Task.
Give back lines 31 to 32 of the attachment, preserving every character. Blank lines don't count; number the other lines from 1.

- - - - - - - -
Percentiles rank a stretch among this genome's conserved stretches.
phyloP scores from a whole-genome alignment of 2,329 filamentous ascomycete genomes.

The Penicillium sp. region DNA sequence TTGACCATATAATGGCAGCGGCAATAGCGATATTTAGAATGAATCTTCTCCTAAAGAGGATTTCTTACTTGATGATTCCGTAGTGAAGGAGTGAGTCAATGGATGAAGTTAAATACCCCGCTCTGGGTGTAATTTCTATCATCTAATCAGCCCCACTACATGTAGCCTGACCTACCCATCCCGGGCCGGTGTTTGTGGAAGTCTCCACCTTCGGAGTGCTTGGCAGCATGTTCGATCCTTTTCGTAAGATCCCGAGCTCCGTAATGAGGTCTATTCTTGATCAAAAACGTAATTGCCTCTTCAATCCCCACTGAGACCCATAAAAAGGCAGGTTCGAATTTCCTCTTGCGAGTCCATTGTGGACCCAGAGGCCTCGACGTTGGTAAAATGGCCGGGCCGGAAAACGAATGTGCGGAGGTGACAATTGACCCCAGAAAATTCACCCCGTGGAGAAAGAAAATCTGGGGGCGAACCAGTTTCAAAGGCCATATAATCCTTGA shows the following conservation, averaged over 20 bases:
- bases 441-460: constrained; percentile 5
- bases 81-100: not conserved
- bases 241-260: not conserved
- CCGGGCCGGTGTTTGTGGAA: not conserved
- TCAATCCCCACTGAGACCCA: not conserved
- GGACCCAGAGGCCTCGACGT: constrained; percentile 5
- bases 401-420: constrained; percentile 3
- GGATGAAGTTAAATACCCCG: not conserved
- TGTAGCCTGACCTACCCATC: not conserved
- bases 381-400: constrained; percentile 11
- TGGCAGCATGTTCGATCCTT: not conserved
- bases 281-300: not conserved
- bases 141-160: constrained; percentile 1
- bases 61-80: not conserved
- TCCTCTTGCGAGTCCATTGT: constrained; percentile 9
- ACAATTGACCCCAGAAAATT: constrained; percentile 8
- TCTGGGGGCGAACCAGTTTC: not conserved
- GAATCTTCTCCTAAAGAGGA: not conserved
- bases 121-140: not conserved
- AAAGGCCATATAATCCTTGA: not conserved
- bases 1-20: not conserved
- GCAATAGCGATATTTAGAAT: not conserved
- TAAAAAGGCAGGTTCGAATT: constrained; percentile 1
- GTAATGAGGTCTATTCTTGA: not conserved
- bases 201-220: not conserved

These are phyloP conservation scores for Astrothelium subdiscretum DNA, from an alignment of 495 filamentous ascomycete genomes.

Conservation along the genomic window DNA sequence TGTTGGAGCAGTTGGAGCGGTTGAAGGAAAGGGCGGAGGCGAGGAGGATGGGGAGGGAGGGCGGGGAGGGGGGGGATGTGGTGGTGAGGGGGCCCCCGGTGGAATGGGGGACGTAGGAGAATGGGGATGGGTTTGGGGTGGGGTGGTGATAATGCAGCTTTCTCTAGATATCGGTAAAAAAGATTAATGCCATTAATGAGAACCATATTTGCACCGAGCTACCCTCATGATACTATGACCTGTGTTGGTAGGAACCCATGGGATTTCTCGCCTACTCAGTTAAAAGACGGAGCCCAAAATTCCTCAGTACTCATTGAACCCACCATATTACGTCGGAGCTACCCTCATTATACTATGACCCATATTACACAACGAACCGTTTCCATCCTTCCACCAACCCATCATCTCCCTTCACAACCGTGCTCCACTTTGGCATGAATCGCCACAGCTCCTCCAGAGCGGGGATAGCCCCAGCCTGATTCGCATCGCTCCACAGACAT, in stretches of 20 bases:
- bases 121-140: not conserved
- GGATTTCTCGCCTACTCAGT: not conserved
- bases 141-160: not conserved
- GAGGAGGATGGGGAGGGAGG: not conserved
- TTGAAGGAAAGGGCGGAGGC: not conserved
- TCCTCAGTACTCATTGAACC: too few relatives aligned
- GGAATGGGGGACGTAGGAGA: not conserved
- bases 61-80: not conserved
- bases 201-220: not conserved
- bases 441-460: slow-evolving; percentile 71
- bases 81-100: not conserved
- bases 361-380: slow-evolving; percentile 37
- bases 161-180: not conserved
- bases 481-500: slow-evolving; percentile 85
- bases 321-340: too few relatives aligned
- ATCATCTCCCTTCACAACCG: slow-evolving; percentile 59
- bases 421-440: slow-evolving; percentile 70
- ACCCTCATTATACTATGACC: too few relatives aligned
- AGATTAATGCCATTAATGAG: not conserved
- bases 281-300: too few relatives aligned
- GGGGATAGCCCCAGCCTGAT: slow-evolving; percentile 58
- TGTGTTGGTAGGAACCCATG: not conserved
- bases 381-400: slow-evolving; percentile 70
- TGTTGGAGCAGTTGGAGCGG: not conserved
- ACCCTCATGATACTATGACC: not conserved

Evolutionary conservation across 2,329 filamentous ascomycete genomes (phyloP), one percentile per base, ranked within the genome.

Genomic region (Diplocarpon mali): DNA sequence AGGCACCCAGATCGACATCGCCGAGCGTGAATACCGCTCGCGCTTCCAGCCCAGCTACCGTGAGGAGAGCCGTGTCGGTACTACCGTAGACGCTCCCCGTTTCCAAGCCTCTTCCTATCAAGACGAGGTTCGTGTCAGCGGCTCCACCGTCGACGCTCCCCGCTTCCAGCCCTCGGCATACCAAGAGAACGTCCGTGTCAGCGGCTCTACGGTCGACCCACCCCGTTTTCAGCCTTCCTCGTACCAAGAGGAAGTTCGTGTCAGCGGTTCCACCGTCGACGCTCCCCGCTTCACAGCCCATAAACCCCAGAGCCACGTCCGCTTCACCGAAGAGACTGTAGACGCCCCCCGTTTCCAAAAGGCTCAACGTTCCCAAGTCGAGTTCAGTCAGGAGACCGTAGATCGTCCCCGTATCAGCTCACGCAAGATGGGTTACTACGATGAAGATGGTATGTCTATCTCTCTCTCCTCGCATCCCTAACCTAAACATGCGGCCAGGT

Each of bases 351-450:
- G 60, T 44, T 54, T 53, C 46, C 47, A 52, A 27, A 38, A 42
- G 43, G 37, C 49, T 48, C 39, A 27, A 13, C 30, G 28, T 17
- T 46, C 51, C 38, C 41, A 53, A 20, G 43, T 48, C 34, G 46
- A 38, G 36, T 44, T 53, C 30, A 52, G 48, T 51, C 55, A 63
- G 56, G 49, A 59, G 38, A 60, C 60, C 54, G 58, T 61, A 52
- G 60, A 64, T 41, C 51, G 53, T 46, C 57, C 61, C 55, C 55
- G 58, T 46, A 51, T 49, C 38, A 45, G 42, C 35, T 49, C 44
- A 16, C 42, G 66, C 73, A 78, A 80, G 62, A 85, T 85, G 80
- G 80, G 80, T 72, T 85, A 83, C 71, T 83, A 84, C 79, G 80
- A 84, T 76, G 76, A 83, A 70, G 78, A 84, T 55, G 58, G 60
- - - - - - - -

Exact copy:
- bases 121-140: not conserved
- GGATTTCTCGCCTACTCAGT: not conserved